Thursday, February 11, 2021

New Report Examines Conflicts of Interest at CNAS

The Revolving Door Project (RDP), a project of the Center for Economic and Policy Research (CEPR), has published a new report examining the conflicts of interest at the Center for a New American Security (CNAS), a national security-focused think tank that is expected to have outsized influence in the Biden Administration.  Here is more from a press release:

A new report from the Revolving Door Project (RDP) examines conflicts of interest at the Center for a New American Security (CNAS), a Washington, DC think tank from which more than a dozen former staffers or affiliates have been selected to join the Biden administration. The report finds that, despite various public statements to the contrary, CNAS has made multiple policy recommendations that would directly benefit some of the think tank’s donors, including military contractors and foreign governments.

The RDP report notes that while CNAS leaders see no problem with taking defense industry money while writing broadly about defense issues, they admit that conflicts arise when the organization talks about specific products produced by organizational donors. Nevertheless, CNAS has violated their own standard by making specific recommendations that benefit its funders on multiple occasions.

In 2018, CNAS released a report suggesting that the US Air Force purchase “another 50 to 75” B-21 bomber jets.” The report did not disclose that the maker of the B-21, Northrop Grumman, was one of CNAS’s largest donors and would stand to gain $33–$49 billion dollars in sales from this recommendation. Yet in the almost four months since this conflict of interest has been identified, CNAS has not added a disclaimer.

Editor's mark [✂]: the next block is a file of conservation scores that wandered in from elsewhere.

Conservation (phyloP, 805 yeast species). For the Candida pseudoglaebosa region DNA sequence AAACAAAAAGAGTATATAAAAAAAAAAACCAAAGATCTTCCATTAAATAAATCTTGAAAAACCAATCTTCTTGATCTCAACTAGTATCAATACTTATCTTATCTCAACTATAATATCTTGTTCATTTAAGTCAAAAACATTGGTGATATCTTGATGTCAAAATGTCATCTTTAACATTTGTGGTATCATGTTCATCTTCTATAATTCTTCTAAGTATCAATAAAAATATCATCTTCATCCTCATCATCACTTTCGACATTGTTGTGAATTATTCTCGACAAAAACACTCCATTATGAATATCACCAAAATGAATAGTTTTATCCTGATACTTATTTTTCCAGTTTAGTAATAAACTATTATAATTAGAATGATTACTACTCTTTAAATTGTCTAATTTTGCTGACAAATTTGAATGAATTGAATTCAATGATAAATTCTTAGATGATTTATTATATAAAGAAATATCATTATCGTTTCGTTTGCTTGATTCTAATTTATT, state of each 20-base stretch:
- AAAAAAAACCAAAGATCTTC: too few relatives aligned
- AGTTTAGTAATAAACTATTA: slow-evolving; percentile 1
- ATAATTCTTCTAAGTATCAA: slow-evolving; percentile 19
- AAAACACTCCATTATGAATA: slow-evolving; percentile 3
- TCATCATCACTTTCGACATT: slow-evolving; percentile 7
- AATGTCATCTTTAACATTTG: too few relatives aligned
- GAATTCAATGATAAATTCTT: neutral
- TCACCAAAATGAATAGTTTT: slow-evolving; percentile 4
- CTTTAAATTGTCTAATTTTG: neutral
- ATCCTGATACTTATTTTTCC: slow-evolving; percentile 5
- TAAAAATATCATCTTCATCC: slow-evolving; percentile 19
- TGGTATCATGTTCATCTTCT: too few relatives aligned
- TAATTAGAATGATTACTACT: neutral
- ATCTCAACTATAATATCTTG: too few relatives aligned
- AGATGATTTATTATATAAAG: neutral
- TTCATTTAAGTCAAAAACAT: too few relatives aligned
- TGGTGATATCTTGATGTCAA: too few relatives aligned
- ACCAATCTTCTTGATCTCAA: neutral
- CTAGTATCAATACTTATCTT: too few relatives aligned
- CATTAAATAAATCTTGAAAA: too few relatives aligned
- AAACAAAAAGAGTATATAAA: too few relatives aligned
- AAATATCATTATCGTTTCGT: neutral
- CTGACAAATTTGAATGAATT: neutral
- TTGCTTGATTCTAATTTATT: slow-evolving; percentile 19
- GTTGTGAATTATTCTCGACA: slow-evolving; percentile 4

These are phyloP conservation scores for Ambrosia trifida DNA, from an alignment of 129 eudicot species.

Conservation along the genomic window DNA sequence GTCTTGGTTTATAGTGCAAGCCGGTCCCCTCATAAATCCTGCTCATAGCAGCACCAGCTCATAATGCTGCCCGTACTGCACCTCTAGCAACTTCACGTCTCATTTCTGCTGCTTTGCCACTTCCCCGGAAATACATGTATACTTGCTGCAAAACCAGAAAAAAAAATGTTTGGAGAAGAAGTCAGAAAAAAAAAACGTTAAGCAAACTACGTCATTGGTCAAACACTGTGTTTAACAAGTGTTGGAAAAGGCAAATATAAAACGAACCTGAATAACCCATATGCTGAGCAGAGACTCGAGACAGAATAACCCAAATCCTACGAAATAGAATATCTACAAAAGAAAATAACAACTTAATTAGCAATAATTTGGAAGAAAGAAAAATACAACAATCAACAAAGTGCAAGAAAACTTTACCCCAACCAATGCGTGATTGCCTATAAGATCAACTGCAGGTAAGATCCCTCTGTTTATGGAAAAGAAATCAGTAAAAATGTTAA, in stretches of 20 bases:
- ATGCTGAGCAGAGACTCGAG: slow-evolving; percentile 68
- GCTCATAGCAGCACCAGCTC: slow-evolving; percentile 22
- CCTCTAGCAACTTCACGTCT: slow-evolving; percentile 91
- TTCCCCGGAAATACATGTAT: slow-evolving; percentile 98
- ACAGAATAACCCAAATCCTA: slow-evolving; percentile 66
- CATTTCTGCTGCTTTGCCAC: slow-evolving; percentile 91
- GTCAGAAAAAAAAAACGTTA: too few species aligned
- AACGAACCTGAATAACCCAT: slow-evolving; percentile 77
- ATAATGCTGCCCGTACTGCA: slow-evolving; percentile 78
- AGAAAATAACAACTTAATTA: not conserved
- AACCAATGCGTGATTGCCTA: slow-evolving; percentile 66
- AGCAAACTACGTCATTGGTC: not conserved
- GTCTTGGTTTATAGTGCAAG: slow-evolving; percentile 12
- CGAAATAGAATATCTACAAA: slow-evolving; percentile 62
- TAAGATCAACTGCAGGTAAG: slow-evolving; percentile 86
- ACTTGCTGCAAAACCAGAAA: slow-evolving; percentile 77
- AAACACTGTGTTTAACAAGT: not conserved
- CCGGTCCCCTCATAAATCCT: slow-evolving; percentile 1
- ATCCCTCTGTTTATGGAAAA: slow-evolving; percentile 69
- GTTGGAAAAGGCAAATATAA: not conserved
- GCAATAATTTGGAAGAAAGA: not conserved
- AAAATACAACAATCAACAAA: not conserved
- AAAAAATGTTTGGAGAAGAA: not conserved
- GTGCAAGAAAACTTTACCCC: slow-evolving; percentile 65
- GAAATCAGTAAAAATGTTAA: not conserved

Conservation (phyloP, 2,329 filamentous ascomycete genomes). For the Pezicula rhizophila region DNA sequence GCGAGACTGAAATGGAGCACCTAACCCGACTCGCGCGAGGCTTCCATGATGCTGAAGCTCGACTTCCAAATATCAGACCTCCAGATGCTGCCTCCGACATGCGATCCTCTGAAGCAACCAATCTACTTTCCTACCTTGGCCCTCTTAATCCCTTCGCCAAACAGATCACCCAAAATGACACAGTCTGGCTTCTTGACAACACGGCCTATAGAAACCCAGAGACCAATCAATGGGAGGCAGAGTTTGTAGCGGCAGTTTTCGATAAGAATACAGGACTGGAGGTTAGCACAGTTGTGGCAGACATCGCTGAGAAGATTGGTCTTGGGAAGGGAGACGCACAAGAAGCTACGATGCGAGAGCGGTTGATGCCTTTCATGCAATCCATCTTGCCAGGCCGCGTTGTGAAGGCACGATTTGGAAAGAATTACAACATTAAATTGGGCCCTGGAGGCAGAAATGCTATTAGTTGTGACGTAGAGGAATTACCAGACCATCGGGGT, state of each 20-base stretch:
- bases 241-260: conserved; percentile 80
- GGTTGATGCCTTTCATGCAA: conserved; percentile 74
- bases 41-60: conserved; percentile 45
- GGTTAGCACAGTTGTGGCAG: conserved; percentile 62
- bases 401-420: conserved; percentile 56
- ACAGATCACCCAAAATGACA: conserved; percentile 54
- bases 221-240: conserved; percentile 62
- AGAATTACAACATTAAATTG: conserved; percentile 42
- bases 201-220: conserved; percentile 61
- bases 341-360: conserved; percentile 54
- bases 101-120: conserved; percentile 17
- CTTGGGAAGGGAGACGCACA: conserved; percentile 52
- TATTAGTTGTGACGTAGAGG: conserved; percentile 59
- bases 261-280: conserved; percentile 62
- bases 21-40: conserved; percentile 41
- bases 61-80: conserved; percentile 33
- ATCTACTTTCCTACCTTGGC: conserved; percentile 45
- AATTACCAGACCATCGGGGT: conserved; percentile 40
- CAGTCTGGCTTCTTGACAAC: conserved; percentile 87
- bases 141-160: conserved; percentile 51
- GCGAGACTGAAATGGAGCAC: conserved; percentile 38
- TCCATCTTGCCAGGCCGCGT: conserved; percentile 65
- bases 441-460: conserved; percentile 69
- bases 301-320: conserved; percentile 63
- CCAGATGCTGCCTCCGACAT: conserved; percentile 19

In another case, first exposed by The Intercept in 2017, the UAE paid CNAS $250,000 to produce a private “UAE Missile Technology Control Regime (MTCR) Study,” advocating for changes to the legal regime for the export of military-grade drones in the midst of the UAE and Saudi Arabia’s war on Yemen. After receiving approval from the Emirati embassy, CNAS published some of that study’s findings in a public report, urging the Trump administration to “loosen restrictions on drone exports,” and “consider targeted exports of uninhabited aircraft, including armed uninhabited aircraft, to close partners and allies provided that they agree to the principles for proper use.” No disclosure was made of their financial arrangement with the UAE.


Here is the full report.  Here is a recent Axios piece about how a small number of think tanks and consulting firms housed Biden's foreign policy "brain trust."

Here is a recent interview of CNAS CEO Richard Fontaine by CNAS adjunct Jordan Schneider.  In that interview, Fontaine notes that CNAS currently has an annual budget of around $11 million and around 35 full-time employees.

Here is Think Tank Watch's list of all the think tankers that have gone into the Biden Administration.